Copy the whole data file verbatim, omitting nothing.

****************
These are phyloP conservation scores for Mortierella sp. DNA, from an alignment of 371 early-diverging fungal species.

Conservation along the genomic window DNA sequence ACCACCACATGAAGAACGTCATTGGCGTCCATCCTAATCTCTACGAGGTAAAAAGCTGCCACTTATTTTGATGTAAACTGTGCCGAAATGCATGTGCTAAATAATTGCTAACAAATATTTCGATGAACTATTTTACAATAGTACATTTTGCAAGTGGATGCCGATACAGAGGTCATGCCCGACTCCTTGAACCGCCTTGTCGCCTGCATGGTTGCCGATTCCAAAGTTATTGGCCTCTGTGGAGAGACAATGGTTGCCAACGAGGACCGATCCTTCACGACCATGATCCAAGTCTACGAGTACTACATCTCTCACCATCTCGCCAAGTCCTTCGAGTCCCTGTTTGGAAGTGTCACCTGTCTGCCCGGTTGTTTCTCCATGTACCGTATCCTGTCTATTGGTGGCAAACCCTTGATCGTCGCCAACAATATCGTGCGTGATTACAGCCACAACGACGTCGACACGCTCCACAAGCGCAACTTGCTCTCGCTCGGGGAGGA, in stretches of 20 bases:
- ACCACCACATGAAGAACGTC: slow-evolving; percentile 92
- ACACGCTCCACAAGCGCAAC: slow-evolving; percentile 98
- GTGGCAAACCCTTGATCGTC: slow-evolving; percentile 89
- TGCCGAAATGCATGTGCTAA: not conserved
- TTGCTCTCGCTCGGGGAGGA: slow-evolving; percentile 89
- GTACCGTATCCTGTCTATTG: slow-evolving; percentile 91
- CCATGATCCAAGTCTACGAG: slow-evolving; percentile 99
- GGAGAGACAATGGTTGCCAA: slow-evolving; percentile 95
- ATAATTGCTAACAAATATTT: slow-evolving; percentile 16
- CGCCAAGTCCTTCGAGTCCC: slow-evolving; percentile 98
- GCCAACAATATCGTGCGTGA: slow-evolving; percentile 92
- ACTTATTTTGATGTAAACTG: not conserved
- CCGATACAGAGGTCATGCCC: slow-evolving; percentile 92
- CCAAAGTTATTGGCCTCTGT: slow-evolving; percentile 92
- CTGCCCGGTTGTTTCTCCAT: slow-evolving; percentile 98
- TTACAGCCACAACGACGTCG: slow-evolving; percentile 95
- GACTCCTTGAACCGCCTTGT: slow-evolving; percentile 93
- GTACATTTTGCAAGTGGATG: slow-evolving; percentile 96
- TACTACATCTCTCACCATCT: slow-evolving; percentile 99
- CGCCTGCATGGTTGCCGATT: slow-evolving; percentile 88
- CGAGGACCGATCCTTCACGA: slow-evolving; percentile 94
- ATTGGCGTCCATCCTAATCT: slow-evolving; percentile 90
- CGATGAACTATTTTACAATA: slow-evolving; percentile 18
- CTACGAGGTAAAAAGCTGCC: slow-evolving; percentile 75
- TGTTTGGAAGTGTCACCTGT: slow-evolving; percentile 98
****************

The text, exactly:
These are phyloP conservation scores for Mortierella sp. DNA, from an alignment of 371 early-diverging fungal species.

Conservation along the genomic window DNA sequence ACCACCACATGAAGAACGTCATTGGCGTCCATCCTAATCTCTACGAGGTAAAAAGCTGCCACTTATTTTGATGTAAACTGTGCCGAAATGCATGTGCTAAATAATTGCTAACAAATATTTCGATGAACTATTTTACAATAGTACATTTTGCAAGTGGATGCCGATACAGAGGTCATGCCCGACTCCTTGAACCGCCTTGTCGCCTGCATGGTTGCCGATTCCAAAGTTATTGGCCTCTGTGGAGAGACAATGGTTGCCAACGAGGACCGATCCTTCACGACCATGATCCAAGTCTACGAGTACTACATCTCTCACCATCTCGCCAAGTCCTTCGAGTCCCTGTTTGGAAGTGTCACCTGTCTGCCCGGTTGTTTCTCCATGTACCGTATCCTGTCTATTGGTGGCAAACCCTTGATCGTCGCCAACAATATCGTGCGTGATTACAGCCACAACGACGTCGACACGCTCCACAAGCGCAACTTGCTCTCGCTCGGGGAGGA, in stretches of 20 bases:
- ACCACCACATGAAGAACGTC: slow-evolving; percentile 92
- ACACGCTCCACAAGCGCAAC: slow-evolving; percentile 98
- GTGGCAAACCCTTGATCGTC: slow-evolving; percentile 89
- TGCCGAAATGCATGTGCTAA: not conserved
- TTGCTCTCGCTCGGGGAGGA: slow-evolving; percentile 89
- GTACCGTATCCTGTCTATTG: slow-evolving; percentile 91
- CCATGATCCAAGTCTACGAG: slow-evolving; percentile 99
- GGAGAGACAATGGTTGCCAA: slow-evolving; percentile 95
- ATAATTGCTAACAAATATTT: slow-evolving; percentile 16
- CGCCAAGTCCTTCGAGTCCC: slow-evolving; percentile 98
- GCCAACAATATCGTGCGTGA: slow-evolving; percentile 92
- ACTTATTTTGATGTAAACTG: not conserved
- CCGATACAGAGGTCATGCCC: slow-evolving; percentile 92
- CCAAAGTTATTGGCCTCTGT: slow-evolving; percentile 92
- CTGCCCGGTTGTTTCTCCAT: slow-evolving; percentile 98
- TTACAGCCACAACGACGTCG: slow-evolving; percentile 95
- GACTCCTTGAACCGCCTTGT: slow-evolving; percentile 93
- GTACATTTTGCAAGTGGATG: slow-evolving; percentile 96
- TACTACATCTCTCACCATCT: slow-evolving; percentile 99
- CGCCTGCATGGTTGCCGATT: slow-evolving; percentile 88
- CGAGGACCGATCCTTCACGA: slow-evolving; percentile 94
- ATTGGCGTCCATCCTAATCT: slow-evolving; percentile 90
- CGATGAACTATTTTACAATA: slow-evolving; percentile 18
- CTACGAGGTAAAAAGCTGCC: slow-evolving; percentile 75
- TGTTTGGAAGTGTCACCTGT: slow-evolving; percentile 98